The Lou Marsh Legacy - Honouring Canada's Top Athletes

Silken Laumann

Rowing

1991


Photograph of Silken Laumann

Photograph of Silken Laumann

Date
1990’s
Collection
Canada's Sports Hall of Fame

Now that’s a winning recipe!

Add one part singles scull and a heaping amount of motivated Olympic rower with a burning desire to win, an obsession with developing the most efficient technique to power the boat through the water, and willing to apply a herculean work ethic.

Then, stir in one of the most successful rowing coaches on the planet. Voila!

Silken Laumann of Mississauga, Ontario, had been on the Canadian Team since 1983. Rowing was already the focus of her life – she did not lack desire. She strongly believed coaching was the missing ingredient.

So when she learned that foremost British rowing coach Mike Spracklen was coming to Victoria, British Columbia, to train the Canadian men’s eight, it took her but a nanosecond to decide to completely uproot her life. She moved to Victoria in the spring of 1990 determined to have Spracklen coach her. Convincing him to take her on was a coup. His only female protégé, she fell into the routines of the powerful men’s team. An innovative taskmaster, Spracklen was both feared and revered by those that had either the good fortune or ‘guts’ to enter his circle.

Laumann knew she was in amazing hands and trusted him implicitly completely submitting to his new program and philosophy. Her training intensity doubled to what it had been. The results were mind-boggling. In just months Silken went from seventh in the world in Single Sculls to second when she claimed a silver medal at the 1990 World Rowing Championships in Tasmania, Australia.

Silken’s technique and fitness kept notching up and in 1991 she launched a ‘coup d’état.’ The Europeans, and in particular the eastern block, had long dominated women’s rowing. In July, Silken clinched Canada’s first World Cup rowing title at the final race in Lucerne, Switzerland. A series of six races counting the best five, she won two, and placed second three times, to defeat Romania’s Elisabeta Lipa for the overall title.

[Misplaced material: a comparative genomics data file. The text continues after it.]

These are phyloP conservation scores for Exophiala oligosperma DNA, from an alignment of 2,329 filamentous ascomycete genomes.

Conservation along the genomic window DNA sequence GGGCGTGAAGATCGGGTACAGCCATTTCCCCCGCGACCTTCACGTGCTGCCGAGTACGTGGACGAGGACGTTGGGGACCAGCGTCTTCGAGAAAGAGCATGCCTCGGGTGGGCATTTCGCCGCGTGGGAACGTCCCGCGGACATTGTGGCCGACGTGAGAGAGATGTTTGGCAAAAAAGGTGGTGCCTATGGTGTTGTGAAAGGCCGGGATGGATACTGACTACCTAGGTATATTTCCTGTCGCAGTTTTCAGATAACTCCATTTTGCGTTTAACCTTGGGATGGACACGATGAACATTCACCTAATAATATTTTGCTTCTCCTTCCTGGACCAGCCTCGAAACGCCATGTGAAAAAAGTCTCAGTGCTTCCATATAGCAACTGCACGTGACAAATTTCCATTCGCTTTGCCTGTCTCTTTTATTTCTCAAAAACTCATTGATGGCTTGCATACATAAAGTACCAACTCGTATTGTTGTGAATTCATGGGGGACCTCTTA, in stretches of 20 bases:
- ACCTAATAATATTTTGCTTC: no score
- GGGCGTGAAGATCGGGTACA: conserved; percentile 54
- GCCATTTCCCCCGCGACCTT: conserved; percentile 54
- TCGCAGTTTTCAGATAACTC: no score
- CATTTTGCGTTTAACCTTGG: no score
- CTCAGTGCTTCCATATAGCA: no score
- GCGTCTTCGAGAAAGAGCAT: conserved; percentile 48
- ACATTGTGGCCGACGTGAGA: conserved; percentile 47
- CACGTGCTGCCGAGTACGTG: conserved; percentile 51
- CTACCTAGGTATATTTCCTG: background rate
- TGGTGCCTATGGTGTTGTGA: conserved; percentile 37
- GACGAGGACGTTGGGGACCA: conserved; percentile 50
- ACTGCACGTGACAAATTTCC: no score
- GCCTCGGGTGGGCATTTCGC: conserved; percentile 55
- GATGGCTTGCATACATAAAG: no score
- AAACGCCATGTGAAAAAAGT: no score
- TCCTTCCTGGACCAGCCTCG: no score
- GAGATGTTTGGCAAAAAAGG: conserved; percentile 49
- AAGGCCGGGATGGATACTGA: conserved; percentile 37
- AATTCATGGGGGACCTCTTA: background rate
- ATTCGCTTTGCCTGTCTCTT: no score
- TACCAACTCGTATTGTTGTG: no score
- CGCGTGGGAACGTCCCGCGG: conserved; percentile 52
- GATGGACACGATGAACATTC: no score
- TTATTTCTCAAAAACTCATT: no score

A month later at the World Championships in Vienna, Austria, Silken delivered one of the most exciting single sculls races in history. Once again battling Lipa, Silken exchanged the lead with the Romanian seven times, each trying desperately to break the other, neither ever gaining an advantage of more than half a second. With about two hundred and fifty metres to go, Silken launched an unbelievable final attack that would finally crack her opponent. In that remaining distance she opened up a clear boat length of open water and almost three seconds to become World Champion.

Arriving for practices early and putting in more miles than the others had paid off. Spracklen had convinced his protégé that the eastern block possessed no secrets; they were not unbeatable. Hard work would trump all. And so it did.

Rowing star Laumann ‘honoured’ by Marsh win Adobe PDF Transcript


Highlights

1984
Sarajevo Olympic Games - Bronze medal, double sculls
1990
World rowing championships, Silver medal – single sculls
1991
World rowing championships, Gold medal – single sculls
1991
Lou Marsh Memorial Award
1991
Bobbie Rosenfeld Award – Canadian Press female athlete of the year
1992
Barcelona Olympic Games - Bronze medal, single sculls
1992
Bobbie Rosenfeld Award – Canadian Press female athlete of the year
1995
World rowing championships, Silver medal – single sculls
1996
Atlanta Olympic Games - Silver medal, single sculls